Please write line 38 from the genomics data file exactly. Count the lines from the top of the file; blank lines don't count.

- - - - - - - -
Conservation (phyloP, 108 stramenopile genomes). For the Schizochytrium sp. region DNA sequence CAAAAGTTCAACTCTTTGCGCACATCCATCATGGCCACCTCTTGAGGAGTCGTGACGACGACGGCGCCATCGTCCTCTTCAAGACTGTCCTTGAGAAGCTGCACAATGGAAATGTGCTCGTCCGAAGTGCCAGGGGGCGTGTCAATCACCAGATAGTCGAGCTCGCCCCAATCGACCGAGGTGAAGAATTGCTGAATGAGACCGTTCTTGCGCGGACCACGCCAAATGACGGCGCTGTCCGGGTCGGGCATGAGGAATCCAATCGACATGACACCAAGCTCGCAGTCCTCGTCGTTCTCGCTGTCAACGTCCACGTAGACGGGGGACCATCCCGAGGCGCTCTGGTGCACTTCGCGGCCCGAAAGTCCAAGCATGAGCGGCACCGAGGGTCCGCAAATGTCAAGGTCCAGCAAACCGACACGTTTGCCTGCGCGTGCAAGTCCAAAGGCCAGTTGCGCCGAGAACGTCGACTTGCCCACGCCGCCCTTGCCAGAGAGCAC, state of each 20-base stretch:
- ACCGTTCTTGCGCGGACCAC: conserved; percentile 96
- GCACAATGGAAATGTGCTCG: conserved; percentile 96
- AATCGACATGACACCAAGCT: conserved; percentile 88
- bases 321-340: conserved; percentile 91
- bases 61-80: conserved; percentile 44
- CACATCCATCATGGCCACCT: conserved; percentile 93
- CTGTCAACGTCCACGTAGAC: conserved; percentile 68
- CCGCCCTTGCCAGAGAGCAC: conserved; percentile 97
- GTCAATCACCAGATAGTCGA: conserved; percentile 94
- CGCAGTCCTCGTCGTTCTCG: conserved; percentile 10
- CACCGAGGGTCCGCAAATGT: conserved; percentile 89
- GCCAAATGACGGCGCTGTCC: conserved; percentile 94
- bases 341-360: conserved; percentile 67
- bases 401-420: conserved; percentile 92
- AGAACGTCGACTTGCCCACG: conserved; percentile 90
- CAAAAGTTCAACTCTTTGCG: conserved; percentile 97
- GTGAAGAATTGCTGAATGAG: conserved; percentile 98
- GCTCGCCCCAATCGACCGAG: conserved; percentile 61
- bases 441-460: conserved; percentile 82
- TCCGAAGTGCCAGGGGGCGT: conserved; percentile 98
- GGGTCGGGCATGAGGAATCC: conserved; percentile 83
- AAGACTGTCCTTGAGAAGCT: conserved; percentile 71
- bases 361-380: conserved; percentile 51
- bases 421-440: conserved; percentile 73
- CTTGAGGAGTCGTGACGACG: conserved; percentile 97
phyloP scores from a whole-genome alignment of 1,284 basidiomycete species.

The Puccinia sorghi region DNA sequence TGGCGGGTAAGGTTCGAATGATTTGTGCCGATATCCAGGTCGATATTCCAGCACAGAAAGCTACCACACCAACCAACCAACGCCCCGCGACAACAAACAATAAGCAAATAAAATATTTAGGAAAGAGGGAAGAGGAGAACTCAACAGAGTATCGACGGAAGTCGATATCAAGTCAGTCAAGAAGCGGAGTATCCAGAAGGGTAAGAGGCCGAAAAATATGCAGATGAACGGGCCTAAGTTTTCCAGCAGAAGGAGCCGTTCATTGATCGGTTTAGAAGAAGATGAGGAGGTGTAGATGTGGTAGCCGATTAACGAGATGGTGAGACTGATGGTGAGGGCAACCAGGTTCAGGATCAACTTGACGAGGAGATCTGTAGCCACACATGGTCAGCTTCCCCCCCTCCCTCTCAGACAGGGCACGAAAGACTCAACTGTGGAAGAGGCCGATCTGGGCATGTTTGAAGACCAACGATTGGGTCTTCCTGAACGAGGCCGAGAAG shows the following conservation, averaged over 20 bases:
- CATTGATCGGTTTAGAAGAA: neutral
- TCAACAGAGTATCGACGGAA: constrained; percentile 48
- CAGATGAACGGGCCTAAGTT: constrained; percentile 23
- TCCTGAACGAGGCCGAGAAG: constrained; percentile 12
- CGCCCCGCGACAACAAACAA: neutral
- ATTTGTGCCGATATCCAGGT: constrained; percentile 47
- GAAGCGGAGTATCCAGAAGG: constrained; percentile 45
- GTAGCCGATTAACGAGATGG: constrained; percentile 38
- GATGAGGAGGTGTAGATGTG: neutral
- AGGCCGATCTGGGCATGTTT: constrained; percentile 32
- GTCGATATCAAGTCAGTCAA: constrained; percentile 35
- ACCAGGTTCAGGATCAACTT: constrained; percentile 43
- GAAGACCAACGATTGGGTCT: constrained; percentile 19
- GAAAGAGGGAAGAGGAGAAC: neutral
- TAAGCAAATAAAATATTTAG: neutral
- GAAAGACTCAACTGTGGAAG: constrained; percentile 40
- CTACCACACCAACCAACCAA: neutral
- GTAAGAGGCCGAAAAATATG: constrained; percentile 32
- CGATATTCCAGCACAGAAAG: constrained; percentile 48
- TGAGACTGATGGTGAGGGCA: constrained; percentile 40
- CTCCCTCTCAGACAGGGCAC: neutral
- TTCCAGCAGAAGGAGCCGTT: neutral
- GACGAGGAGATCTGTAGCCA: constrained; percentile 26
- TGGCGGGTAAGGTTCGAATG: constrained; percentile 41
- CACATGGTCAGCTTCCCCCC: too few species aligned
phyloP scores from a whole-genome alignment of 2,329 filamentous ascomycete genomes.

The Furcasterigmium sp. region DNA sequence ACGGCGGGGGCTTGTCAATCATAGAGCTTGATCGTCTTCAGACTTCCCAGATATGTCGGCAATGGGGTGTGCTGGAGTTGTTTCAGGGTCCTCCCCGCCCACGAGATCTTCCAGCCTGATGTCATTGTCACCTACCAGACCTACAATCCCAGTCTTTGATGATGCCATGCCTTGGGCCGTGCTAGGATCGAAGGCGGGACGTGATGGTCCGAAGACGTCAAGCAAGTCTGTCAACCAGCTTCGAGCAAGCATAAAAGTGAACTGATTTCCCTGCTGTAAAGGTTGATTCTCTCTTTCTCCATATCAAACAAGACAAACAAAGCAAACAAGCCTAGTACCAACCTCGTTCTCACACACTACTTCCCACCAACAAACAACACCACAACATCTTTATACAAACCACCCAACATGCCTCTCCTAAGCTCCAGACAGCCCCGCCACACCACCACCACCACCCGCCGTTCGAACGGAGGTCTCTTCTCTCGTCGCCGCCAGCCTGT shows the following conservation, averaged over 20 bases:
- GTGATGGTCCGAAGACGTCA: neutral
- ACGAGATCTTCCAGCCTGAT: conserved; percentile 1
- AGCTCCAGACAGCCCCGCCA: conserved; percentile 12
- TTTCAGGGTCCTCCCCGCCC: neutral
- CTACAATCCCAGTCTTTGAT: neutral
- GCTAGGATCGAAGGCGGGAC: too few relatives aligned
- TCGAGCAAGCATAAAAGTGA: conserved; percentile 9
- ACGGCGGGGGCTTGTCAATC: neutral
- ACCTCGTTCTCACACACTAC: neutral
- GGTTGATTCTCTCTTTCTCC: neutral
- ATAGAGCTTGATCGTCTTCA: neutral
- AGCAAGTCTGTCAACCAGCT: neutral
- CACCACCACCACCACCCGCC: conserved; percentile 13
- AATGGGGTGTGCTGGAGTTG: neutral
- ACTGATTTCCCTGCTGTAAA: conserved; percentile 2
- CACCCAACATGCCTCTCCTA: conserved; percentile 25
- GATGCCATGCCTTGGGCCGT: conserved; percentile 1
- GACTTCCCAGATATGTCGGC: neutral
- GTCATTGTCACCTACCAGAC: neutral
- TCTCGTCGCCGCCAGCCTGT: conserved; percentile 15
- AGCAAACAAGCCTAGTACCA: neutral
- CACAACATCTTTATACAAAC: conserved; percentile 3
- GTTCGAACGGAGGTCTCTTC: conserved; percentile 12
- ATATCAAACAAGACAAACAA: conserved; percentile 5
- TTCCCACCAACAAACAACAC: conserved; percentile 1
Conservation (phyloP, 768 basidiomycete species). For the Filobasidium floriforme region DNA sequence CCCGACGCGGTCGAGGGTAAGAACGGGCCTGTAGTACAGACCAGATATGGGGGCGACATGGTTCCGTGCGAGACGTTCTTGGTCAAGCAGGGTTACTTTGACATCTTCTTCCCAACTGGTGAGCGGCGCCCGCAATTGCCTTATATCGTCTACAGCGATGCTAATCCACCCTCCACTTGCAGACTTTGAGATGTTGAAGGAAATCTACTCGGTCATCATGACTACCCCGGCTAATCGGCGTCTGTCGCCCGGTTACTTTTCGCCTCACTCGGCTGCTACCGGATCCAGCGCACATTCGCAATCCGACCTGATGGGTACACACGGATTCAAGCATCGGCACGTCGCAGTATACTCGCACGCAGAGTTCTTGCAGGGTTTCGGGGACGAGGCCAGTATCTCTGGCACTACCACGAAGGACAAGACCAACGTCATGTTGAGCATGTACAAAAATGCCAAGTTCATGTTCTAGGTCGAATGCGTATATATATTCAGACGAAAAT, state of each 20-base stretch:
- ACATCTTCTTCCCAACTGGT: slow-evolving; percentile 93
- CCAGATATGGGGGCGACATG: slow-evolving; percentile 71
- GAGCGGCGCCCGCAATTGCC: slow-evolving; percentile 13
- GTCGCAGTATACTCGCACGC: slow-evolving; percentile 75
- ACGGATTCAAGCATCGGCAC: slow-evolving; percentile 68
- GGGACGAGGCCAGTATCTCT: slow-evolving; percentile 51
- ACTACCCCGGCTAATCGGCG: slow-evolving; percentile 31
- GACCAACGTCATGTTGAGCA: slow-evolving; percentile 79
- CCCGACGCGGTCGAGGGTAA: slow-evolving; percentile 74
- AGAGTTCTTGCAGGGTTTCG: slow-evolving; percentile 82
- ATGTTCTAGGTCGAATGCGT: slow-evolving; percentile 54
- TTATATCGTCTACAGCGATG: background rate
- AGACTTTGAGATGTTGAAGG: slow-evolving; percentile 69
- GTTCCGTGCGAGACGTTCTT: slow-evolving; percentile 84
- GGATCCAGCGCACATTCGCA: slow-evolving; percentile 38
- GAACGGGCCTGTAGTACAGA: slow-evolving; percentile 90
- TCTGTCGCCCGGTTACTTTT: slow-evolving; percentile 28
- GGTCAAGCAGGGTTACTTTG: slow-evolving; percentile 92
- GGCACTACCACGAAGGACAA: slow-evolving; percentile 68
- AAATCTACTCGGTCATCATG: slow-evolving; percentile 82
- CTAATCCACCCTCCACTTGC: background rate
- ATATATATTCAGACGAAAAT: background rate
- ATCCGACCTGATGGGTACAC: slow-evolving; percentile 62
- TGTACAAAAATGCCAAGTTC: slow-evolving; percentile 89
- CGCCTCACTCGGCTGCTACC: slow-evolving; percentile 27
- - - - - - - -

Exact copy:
- AGGCCGATCTGGGCATGTTT: constrained; percentile 32